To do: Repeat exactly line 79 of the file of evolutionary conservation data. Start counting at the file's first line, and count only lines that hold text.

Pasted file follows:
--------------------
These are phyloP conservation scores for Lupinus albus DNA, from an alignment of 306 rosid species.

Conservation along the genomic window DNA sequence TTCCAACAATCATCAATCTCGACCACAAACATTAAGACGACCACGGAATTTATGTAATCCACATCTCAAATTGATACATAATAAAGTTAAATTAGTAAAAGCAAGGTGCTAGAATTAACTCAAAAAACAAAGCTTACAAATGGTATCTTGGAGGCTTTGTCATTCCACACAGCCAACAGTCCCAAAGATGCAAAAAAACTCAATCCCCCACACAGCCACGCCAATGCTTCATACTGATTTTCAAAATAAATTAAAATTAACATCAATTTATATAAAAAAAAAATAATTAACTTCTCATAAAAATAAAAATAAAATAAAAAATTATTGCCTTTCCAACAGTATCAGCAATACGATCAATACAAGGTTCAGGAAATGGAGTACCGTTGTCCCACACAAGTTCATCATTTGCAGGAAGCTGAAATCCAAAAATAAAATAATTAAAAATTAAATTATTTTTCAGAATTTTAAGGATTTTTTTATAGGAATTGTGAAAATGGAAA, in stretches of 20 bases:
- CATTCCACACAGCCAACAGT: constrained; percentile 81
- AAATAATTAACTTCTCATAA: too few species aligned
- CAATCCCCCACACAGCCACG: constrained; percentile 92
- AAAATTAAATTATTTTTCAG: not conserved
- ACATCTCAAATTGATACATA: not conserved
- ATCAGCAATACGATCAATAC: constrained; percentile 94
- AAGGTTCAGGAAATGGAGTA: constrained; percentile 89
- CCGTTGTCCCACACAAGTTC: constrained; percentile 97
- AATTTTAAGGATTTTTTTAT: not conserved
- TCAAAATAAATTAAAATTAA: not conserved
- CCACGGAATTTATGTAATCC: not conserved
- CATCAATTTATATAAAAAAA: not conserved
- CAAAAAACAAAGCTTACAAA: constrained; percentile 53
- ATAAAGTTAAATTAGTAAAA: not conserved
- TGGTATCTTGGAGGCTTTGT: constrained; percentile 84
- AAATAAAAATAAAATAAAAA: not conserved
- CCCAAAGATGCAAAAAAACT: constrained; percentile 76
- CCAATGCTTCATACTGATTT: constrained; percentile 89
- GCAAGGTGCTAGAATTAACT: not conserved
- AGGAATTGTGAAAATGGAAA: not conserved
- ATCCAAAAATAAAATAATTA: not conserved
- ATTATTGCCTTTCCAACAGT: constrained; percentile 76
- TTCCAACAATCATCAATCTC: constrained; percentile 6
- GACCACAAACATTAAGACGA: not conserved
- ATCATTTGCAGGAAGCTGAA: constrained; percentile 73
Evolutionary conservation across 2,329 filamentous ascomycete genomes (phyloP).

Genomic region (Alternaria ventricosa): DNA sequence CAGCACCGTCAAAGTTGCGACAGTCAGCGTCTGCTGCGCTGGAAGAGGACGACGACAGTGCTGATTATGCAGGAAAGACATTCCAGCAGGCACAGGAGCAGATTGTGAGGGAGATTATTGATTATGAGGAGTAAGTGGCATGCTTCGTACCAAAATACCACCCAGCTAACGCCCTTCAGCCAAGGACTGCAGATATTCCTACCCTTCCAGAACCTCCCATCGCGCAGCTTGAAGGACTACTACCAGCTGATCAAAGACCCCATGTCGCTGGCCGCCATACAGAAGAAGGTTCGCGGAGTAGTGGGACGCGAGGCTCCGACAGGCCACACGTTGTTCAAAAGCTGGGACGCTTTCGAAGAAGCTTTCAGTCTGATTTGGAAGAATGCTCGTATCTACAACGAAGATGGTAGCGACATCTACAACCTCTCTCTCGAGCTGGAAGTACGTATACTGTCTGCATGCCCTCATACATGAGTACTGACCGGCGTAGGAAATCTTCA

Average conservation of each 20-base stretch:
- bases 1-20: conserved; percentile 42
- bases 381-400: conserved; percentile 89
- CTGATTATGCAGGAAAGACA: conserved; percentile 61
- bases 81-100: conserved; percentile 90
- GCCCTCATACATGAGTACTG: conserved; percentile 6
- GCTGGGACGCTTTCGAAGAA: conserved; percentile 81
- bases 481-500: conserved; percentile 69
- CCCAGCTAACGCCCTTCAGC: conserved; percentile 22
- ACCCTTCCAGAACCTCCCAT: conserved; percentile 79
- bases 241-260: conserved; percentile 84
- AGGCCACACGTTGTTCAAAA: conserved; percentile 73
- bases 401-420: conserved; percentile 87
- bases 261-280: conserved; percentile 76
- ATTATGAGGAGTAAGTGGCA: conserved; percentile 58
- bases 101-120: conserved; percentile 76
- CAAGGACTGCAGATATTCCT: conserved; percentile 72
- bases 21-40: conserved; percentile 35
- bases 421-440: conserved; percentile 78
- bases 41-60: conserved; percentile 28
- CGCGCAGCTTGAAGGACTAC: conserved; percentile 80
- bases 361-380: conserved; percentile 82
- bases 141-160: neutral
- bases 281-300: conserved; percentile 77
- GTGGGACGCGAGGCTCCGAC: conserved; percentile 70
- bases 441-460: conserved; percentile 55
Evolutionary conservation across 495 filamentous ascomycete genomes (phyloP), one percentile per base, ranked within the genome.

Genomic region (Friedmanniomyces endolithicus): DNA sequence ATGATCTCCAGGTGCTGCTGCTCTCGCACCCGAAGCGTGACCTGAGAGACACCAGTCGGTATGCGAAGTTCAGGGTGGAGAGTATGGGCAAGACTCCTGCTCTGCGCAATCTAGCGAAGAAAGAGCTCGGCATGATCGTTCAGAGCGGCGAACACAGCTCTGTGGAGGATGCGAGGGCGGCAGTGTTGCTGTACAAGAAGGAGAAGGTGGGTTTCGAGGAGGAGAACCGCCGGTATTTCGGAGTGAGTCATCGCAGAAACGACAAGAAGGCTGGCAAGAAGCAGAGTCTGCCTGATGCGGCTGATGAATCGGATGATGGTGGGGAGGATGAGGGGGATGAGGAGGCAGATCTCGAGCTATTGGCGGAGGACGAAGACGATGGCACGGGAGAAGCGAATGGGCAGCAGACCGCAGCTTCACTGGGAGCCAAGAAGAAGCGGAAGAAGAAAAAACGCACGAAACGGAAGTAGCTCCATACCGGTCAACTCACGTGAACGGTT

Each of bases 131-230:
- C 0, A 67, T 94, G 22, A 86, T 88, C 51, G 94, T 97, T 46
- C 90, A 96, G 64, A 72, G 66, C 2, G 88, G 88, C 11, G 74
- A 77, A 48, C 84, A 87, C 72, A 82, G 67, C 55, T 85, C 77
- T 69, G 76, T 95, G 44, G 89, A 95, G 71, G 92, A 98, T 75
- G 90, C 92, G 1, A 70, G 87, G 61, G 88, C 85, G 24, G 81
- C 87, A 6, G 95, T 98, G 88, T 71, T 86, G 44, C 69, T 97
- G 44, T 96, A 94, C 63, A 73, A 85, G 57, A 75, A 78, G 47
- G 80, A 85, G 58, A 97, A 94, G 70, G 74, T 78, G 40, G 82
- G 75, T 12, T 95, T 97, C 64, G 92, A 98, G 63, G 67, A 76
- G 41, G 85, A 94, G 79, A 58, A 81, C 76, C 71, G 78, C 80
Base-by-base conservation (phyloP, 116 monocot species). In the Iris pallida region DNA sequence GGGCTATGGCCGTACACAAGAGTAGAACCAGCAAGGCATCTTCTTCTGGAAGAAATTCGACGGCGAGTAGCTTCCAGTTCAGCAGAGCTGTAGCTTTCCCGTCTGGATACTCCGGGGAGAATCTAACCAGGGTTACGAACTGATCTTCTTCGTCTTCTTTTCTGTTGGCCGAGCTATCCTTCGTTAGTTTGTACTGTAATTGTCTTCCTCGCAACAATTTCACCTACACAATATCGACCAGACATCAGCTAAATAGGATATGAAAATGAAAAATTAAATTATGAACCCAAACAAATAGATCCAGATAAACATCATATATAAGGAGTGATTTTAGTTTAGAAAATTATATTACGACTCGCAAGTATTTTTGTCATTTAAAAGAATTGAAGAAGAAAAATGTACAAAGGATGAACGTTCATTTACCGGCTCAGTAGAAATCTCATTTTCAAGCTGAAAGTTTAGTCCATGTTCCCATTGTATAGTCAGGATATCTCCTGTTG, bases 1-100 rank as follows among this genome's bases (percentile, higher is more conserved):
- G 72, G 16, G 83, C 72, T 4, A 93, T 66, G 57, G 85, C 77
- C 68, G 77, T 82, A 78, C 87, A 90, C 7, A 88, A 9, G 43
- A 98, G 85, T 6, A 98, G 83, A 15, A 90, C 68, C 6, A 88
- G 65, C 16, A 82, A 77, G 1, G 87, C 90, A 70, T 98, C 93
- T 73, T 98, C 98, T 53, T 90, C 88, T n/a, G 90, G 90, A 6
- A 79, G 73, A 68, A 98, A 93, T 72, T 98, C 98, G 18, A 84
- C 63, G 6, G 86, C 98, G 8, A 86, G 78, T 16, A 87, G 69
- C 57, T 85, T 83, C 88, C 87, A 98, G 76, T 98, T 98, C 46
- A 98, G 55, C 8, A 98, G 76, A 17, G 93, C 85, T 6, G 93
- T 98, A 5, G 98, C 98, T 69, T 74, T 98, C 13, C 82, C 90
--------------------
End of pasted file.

- T 98, A 5, G 98, C 98, T 69, T 74, T 98, C 13, C 82, C 90